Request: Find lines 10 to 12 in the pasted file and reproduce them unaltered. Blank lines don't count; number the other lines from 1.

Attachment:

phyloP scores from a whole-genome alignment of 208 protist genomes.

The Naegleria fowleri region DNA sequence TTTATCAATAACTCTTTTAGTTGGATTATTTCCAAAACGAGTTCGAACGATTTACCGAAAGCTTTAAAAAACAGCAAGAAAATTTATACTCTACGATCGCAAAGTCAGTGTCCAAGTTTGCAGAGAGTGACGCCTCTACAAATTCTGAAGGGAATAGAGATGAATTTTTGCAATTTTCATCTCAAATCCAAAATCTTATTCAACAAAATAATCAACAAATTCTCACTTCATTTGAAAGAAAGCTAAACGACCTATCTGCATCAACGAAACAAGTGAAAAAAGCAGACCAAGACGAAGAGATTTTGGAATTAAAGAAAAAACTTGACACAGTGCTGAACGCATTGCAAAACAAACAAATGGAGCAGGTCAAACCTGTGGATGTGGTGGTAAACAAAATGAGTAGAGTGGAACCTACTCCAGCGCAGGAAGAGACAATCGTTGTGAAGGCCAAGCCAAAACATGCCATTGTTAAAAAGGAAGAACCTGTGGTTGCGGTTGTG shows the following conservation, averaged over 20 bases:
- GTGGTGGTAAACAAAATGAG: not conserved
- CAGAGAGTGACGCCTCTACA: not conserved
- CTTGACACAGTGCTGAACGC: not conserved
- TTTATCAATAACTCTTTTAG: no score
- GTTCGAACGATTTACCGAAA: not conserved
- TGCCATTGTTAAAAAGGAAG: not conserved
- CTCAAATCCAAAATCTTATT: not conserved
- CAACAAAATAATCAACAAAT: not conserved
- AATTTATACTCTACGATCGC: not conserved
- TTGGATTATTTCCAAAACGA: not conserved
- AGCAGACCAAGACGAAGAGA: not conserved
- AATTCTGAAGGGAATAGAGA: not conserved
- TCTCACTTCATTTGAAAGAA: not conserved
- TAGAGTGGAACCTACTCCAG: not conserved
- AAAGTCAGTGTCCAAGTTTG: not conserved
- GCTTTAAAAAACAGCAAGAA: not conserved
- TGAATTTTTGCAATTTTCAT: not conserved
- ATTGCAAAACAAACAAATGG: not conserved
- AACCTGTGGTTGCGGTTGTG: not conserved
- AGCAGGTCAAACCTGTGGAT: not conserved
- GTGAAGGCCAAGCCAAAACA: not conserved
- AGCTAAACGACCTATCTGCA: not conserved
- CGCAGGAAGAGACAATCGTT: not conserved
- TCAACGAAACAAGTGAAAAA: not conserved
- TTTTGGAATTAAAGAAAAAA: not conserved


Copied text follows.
- CAACAAAATAATCAACAAAT: not conserved
- AATTTATACTCTACGATCGC: not conserved
- TTGGATTATTTCCAAAACGA: not conserved